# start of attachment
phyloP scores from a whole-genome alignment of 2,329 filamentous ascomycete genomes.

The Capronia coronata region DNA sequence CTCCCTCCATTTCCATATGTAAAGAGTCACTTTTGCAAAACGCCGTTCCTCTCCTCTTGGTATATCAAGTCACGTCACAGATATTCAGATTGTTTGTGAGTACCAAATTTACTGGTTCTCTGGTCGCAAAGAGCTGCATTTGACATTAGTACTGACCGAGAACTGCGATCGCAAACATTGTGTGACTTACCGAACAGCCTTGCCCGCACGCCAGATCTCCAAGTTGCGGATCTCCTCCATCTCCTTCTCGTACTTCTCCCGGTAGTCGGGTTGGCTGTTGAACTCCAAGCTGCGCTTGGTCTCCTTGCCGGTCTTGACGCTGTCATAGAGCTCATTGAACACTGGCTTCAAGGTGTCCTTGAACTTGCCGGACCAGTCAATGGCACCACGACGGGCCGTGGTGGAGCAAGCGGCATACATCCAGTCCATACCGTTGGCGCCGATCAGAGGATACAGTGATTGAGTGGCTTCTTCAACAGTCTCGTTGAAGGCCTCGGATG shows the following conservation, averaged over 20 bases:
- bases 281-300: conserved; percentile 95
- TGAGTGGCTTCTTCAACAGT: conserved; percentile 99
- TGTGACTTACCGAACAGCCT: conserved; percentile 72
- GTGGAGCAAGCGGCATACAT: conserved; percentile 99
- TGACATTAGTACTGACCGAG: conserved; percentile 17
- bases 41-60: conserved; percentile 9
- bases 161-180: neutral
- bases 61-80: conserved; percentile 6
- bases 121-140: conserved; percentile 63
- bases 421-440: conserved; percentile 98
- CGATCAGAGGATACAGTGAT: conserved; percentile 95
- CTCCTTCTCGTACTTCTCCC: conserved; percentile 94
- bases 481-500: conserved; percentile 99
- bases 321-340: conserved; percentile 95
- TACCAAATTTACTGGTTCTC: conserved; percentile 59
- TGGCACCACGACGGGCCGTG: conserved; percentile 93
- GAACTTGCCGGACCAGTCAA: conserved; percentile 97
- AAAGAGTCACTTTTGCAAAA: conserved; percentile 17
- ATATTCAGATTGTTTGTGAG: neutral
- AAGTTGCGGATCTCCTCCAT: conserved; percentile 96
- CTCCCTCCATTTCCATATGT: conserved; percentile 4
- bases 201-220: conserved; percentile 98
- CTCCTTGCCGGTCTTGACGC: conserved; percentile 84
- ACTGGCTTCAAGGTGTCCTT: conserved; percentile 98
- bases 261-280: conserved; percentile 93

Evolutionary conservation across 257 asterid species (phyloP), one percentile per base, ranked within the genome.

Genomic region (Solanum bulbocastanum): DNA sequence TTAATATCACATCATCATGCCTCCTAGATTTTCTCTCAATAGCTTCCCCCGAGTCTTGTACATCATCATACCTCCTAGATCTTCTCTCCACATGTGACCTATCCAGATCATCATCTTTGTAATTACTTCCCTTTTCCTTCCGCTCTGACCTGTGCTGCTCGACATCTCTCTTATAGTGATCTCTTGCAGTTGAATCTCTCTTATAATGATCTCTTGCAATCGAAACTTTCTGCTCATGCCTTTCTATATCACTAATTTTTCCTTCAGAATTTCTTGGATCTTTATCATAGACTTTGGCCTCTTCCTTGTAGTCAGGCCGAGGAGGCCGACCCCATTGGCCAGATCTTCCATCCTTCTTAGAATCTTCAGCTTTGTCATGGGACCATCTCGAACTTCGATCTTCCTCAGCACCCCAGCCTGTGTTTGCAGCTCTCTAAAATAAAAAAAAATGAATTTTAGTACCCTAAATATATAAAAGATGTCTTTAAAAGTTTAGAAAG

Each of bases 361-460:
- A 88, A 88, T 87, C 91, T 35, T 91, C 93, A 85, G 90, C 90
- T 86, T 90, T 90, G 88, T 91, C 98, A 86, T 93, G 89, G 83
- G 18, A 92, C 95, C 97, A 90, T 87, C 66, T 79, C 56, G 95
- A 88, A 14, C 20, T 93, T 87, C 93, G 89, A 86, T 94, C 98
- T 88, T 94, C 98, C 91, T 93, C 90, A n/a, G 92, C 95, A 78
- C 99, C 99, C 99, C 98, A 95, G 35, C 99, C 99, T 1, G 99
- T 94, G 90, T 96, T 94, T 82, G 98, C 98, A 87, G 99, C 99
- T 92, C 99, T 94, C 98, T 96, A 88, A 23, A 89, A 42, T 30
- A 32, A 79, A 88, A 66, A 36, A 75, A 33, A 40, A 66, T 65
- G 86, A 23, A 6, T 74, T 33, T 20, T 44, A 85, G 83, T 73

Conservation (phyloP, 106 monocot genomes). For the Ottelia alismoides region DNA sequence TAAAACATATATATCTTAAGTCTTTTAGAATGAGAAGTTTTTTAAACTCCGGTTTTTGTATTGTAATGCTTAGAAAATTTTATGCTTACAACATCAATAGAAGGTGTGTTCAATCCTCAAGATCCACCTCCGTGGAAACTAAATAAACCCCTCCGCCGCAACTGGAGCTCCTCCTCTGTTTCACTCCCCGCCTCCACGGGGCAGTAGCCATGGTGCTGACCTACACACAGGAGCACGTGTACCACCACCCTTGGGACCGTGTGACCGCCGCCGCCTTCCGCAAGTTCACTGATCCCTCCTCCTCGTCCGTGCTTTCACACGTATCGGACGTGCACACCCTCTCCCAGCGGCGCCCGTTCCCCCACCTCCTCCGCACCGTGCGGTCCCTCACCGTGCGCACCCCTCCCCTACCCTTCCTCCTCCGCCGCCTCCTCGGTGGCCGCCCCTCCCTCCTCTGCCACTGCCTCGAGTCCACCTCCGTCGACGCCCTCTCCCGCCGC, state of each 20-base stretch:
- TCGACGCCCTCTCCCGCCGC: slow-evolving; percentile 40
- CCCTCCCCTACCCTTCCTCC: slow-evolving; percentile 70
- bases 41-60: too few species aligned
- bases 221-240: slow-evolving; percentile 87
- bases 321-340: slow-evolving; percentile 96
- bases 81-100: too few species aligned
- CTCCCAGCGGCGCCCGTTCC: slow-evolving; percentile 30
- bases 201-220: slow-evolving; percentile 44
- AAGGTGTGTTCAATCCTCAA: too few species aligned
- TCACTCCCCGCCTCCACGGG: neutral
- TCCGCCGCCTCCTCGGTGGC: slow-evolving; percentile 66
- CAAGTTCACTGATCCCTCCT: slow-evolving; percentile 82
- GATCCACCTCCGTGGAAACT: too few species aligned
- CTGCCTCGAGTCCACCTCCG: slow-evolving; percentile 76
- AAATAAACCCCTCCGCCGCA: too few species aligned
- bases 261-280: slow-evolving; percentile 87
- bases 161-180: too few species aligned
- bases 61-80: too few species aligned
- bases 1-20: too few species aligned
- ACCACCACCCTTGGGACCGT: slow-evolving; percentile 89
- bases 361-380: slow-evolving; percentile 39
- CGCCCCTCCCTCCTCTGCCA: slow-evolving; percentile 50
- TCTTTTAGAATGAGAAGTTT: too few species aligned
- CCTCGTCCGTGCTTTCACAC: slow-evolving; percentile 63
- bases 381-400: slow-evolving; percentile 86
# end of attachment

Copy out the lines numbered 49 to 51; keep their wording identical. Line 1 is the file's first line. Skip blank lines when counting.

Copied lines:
- bases 201-220: slow-evolving; percentile 44
- AAGGTGTGTTCAATCCTCAA: too few species aligned
- TCACTCCCCGCCTCCACGGG: neutral